A holomorphic function $\phi:X\to Y$, where $X$ and $Y$ are Riemann surfaces, is described in the following way:

For $a\in X$, let $a\in U_1$, where $U_1$ is an open set. Let $C_1:U_1\to V_1$ be a chart. Similarly, let $f(a)\in U_2$, and let $C_2:U_2\to V_2$ be a chart. Then $\phi$ is holomorphic iff $(C_2\circ \phi\circ C_1^{-1}): V_1\to V_2$ is holomorphic.

Another definition of holomorphic functions that is given is the following:

For any holomorphic function $f$ on $Y$, if $f\circ \phi$ is also holomorphic on $X$, then $\phi$ is holomorphic.

How are the two definitions equivalent?


marked as duplicate by Shailesh, Leucippus, user91500, Claude Leibovici, user223391 Sep 18 '16 at 18:56

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  • $\begingroup$ Can you do at least one direction? If you need a reference, it is done in Bredon's "Topology and Geometry" for smooth mappings, but it's the same for holomorphic. $\endgroup$ – xyzzyz Sep 15 '16 at 20:52
  • $\begingroup$ This statement is false as written. You need that Y is an open surface . Then it is Stein (not easy) and thus will embed holomorphically into $C^n$. $\endgroup$ – Moishe Kohan Sep 16 '16 at 0:03
  • $\begingroup$ @Gianluca no, it is not a duplicate. $\endgroup$ – Moishe Kohan Sep 16 '16 at 0:13
  • $\begingroup$ @xyzzyz what you are suggesting will not work, because it would prove an incorrect claim. $\endgroup$ – Moishe Kohan Sep 16 '16 at 0:15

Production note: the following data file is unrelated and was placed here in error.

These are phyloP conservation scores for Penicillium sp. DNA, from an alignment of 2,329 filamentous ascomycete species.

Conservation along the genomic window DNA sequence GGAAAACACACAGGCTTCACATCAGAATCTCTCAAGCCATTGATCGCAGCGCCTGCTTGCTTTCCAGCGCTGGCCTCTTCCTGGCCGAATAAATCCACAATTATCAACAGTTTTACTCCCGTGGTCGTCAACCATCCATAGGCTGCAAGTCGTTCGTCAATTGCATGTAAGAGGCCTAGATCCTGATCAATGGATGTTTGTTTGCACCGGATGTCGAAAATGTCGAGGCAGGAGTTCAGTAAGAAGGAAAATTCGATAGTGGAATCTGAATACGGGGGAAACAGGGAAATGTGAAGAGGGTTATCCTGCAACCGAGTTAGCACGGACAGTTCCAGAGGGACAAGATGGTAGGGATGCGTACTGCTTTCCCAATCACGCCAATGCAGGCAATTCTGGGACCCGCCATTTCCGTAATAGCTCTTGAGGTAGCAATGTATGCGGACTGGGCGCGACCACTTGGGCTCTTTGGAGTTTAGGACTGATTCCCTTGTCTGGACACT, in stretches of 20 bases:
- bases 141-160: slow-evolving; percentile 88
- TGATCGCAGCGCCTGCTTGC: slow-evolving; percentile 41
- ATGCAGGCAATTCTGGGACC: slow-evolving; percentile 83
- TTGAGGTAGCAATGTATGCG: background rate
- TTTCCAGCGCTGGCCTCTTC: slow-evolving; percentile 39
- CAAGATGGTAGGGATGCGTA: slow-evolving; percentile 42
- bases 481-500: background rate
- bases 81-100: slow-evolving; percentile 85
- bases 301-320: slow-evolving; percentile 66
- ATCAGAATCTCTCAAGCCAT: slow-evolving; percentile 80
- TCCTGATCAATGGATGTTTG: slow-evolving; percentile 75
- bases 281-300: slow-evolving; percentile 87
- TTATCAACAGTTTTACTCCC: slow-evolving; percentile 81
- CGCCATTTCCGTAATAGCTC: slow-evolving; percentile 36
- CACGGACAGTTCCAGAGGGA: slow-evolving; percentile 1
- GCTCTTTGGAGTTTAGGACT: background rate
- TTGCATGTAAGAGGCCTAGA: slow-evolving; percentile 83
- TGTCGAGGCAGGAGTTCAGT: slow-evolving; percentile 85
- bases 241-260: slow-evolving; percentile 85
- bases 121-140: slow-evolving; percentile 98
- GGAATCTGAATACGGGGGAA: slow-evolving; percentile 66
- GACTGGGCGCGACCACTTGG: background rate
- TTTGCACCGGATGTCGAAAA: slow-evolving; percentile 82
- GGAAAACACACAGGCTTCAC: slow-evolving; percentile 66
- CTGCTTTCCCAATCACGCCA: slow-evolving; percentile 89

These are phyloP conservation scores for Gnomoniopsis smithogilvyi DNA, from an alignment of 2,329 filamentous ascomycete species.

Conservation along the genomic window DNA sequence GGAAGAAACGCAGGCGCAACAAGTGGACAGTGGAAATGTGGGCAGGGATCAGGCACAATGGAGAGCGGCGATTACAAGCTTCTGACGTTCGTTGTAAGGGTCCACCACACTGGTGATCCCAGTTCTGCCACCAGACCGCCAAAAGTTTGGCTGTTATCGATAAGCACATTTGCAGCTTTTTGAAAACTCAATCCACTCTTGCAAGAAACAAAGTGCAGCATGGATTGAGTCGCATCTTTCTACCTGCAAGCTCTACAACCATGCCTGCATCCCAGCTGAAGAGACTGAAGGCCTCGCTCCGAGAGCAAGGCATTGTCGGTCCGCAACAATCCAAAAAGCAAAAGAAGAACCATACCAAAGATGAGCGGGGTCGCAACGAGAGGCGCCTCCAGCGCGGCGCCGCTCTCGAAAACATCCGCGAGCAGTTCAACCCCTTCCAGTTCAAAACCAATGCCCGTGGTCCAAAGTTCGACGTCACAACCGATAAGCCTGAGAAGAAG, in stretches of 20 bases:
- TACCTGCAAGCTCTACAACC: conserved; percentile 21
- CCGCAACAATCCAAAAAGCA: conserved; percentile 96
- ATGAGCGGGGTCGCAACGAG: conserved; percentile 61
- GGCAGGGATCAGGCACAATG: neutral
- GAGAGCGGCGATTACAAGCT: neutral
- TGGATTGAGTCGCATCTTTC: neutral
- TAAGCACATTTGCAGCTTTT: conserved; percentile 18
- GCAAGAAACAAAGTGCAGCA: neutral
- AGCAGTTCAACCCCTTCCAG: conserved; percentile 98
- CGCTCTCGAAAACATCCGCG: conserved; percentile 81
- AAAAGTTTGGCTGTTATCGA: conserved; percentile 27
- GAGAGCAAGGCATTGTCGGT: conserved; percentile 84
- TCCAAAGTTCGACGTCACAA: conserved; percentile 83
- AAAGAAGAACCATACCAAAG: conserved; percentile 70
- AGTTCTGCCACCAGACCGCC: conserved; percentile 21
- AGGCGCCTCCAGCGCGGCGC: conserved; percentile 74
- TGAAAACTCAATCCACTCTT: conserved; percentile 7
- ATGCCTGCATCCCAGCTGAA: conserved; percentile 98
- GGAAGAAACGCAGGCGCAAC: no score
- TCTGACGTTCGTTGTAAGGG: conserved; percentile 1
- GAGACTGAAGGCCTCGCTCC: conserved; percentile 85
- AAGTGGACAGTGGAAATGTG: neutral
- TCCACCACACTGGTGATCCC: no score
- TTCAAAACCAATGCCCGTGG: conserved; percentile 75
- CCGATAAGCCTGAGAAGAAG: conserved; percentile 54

Let me assume that $Y$ is connected in order to simplify the discussion. First of all, the answer to your question is negative if $Y$ is compact, simply because then $Y$ has only constant holomorphic functions (which I understand as functions $Y\to {\mathbb C}$). Now, assume that $Y$ is noncompact. By a theorem of Behnke and Stein:

H. Behnke, K. Stein, Entwicklung analytischer Funktionen auf Riemannschen Flachen, Math. Ann. Vol. 120 (1949) p. 430–461.

the surface $Y$ is Stein, i.e. admits a holomorphic embedding in ${\mathbb C}^n$ for some $n$. In particular, given $q\in Y$ there exists a holomorphic function $g: Y\to {\mathbb C}$ such that $g'(q)\ne 0$. Restricting $g$ to a small neighborhood $V$ of $q$ we obtain that $g: V\to {\mathbb C}$ is biholomorphic to its image. Therefore, there exists a local chart $C_2=g|V$ at $q$ such that the composition $C_2\circ f \circ C_1^{-1}$ is holomorphic implying that $f$ is holomorphic in the sense of the definition 1.

Remark. Note that this question is different (but suffers from a deficiency similar to that of) the question

Show that a function from a Riemann Surface $g:Y\to\mathbb{C}$ is holomorphic iff its composition with a proper holomorphic map is holomorphic.

The difference between the two questions is that in the linked question it was asked to prove holomorphicity of $h: Y\to {\mathbb C}$ given holomorphicity of the composition $$ X\stackrel{f}{\to} Y\stackrel{h}{\to} {\mathbb C}$$ where $f$ was the given proper function ($Y$ was assumed connected). In that question the missing assumption was that $f$ is nonconstant: (non)compactness of $Y$ was irrelevant.


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